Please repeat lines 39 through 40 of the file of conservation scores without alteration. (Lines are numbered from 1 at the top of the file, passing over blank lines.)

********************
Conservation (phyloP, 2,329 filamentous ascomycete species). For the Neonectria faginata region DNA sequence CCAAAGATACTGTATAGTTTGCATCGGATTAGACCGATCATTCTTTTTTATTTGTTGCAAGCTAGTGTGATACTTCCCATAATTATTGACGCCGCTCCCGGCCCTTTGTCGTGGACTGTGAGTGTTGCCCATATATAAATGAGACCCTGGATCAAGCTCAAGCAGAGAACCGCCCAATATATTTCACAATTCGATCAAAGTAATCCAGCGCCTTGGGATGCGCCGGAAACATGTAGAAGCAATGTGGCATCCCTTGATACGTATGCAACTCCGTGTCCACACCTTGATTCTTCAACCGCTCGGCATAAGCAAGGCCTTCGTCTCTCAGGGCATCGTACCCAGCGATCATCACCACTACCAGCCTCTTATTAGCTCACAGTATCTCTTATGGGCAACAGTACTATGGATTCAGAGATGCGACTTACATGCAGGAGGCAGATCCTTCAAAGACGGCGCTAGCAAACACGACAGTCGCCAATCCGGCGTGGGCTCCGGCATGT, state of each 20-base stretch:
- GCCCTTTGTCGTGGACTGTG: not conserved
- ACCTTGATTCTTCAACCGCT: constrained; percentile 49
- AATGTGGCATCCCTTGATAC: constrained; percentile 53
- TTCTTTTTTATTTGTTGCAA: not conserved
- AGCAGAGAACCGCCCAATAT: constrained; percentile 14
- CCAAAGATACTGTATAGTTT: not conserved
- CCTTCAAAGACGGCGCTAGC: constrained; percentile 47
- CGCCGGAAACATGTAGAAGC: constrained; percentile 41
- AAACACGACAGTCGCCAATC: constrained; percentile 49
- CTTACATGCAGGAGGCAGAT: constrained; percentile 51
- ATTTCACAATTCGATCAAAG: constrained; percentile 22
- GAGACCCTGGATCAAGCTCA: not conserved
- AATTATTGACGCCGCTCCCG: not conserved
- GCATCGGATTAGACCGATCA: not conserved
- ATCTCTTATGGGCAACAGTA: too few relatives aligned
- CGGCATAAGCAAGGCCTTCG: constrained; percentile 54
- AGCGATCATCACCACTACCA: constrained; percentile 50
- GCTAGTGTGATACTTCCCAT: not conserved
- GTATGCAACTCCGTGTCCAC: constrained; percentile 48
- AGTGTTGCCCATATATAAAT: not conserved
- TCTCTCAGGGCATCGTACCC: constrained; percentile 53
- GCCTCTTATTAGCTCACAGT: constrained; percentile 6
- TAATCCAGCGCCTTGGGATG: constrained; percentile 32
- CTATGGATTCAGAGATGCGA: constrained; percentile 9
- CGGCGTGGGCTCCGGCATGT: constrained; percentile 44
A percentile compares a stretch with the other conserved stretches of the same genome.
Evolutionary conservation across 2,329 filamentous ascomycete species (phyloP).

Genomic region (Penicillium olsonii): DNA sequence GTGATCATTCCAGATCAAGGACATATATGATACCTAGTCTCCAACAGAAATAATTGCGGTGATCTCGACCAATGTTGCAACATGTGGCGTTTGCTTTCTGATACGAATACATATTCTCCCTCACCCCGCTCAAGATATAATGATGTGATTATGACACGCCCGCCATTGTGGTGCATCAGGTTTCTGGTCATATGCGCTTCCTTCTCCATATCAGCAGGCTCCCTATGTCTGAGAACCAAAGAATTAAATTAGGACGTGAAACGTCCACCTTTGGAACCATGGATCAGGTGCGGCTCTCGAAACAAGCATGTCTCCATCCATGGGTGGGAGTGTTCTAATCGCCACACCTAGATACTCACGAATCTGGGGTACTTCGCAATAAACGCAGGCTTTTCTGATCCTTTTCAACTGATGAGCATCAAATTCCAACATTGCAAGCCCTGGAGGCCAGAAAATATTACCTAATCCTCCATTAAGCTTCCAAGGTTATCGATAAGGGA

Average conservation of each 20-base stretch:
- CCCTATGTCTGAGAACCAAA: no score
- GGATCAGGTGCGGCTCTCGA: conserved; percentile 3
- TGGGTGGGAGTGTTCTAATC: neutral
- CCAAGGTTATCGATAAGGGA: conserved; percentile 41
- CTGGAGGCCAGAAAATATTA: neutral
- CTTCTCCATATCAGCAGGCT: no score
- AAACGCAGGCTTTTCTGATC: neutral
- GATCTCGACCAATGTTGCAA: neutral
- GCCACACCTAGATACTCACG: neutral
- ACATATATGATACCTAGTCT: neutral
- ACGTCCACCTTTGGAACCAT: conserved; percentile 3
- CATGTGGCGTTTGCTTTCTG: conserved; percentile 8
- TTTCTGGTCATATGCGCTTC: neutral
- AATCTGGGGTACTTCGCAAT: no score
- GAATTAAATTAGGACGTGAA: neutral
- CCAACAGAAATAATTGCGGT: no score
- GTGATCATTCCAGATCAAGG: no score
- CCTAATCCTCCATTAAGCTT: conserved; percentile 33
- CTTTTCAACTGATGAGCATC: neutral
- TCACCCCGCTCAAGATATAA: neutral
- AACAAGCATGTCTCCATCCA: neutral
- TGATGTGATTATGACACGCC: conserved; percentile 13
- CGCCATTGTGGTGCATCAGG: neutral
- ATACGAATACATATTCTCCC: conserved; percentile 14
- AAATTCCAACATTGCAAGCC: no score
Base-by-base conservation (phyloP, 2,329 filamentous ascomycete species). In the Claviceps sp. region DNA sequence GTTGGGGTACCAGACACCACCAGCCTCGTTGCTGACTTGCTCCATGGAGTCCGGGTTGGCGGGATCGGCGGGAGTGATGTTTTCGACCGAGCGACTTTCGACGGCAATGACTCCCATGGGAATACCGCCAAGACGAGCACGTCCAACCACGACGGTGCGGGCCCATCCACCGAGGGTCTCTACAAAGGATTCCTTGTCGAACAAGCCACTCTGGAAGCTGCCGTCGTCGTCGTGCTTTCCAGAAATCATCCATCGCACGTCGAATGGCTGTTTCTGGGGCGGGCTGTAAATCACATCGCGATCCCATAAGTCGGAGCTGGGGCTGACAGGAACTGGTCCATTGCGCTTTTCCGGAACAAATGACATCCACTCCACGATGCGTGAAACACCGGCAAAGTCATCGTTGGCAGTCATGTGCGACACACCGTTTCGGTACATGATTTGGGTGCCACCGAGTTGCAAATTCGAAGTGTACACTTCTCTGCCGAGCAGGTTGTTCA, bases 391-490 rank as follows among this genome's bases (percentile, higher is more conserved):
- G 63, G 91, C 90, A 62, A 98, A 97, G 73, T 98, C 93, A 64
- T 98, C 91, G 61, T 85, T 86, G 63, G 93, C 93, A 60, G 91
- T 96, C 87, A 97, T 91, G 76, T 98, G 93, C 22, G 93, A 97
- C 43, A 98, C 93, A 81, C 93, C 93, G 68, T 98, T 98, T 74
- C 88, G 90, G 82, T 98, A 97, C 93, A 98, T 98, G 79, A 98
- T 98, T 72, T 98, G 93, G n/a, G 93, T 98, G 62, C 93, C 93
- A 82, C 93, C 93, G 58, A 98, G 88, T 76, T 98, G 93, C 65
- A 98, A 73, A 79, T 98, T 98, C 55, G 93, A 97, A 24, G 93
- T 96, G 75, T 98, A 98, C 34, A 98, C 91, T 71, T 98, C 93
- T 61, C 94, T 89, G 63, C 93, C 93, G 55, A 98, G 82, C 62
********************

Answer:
- GCCACACCTAGATACTCACG: neutral
- ACATATATGATACCTAGTCT: neutral